Britten had a genius for evoking enchanted states, where sometimes the magic is good as in A Midsummer Night’s Dream, and sometimes rotten to the core, as in The Turn of the Screw. The sound of glittery-tuned percussion runs through his music, a sound that reappears refracted through the sound-world of avant-garde composers like Pierre Boulez and György Ligeti. Knussen composed two operas based on Maurice Sendak’s children’s stories, which are shot through with echoes of Modest Mussorgsky and Maurice Ravel. George Benjamin’s music is magical in its essence. In his early Chamber Symphony there are moments when you ask yourself “what is making that extraordinary sound?”—and discover it’s newspapers being torn.

That same feeling is often prompted by Adès’s music. A particularly striking example occurs in the big orchestral fresco Asyla, an evocation of spaces that can either threaten incarceration or offer sanctuary. It’s full of the ear-tickling sound of cowbells, tin cans, knives and forks, and an upright piano which is a quarter-tone flat. Again the effect is of delicious uncertainty and dislocation. One literally can’t believe one’s ears. His opera The Tempest, first seen at Covent Garden in 2004, is full of musical “enchantment” as befits Shakespeare’s late romance. It has a big part for a coloratura soprano, who at one point is required to sing a top E 18 times in a row.

"If Adès can find a way of cultivating the centre ground rather than mounting guerrilla raids on it, he could become the great composer he ought to be"
The magical strain appeals to the English. They warm to things suggestive of lightness and the otherworldly. Americans warm to pop-flavoured minimalism, tinged by strenuous aspiration and triumphalism; the Germans love music with ponderous politically-charged appeals to emotional depths. We have elfin lightness. Is it any accident that the most celebrated English singer of recent decades is Ian Bostridge, whose unearthly high tones are so well-suited to Britten’s music? (Adès and Bostridge once collaborated on a performance of Schubert’s Winterreise, which was strange, haunted and “extra-terrestrial” in exactly the way one expected).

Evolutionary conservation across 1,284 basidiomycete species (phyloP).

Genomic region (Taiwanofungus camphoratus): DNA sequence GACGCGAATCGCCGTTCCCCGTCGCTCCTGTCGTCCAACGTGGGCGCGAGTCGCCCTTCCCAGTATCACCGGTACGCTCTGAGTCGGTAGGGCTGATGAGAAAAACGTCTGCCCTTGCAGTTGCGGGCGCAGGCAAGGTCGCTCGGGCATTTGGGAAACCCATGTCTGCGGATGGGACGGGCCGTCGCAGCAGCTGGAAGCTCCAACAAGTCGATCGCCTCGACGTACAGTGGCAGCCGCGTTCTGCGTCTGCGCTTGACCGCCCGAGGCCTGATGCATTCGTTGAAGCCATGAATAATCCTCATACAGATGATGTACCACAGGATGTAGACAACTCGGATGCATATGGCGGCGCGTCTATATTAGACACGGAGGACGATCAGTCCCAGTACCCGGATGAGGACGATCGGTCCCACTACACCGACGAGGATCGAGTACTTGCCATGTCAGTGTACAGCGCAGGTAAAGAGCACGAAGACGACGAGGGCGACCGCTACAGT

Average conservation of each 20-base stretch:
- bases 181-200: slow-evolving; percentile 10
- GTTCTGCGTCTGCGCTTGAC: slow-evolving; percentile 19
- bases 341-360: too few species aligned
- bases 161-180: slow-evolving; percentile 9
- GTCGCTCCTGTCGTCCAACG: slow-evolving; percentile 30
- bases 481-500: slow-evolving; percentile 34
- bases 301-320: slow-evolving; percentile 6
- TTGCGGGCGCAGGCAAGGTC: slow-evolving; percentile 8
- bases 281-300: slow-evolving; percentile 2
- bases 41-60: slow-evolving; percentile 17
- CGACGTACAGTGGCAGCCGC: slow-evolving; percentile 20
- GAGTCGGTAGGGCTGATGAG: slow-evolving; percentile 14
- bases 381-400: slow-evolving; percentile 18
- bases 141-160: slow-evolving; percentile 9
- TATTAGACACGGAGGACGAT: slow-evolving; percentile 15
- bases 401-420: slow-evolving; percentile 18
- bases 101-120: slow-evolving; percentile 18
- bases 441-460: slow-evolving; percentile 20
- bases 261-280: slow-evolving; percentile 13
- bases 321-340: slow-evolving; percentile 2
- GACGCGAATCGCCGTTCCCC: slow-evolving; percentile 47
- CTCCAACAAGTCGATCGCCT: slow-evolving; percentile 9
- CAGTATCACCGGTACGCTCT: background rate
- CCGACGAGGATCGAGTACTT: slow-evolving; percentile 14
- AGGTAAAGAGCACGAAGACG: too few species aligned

Adès would probably take being pigeonholed as a purveyor of fey English enchantment as evidence of the essential stupidity of critics. For a composer who has been so uniformly praised, he has a puzzling loathing of critics. (He has a furious contempt for some composers too, once labelling Wagner as “fungal.”) He absolutely doesn’t want to be compared with the Wunderkinder of recent decades, and has done his best to distance himself from Britten by pouring scorn on his music. “In The Turn of the Screw the formal conceits only show up the one-dimensionality of the piece,” he says, one of many instances of lèse-majesté in his fascinating volume of conversations with Tom Service entitled Full of Noises.

There is indeed something distinctive about Adès. To get a sense of what that is, one only has to listen to the third movement of Asyla. It’s a symphonic evocation of a club night, with a pounding four-in-a-bar rhythm and a deliberately crude phrase in high violins, repeated incessantly. As the drums pound, a jagged woodwind phrase rises against it in an opposing rhythm. One feels the music approaching the edge of something dangerous—chaos or frenzy. Far from being genuinely crude, the music is hugely sophisticated. Like a Chopin waltz, it’s not a real dance but an artful portrait of one. It captures something which a real piece of club music, with its mechanical, digitally produced beat, never could. Nothing like it could ever issue from the fastidious pens of Knussen or Benjamin.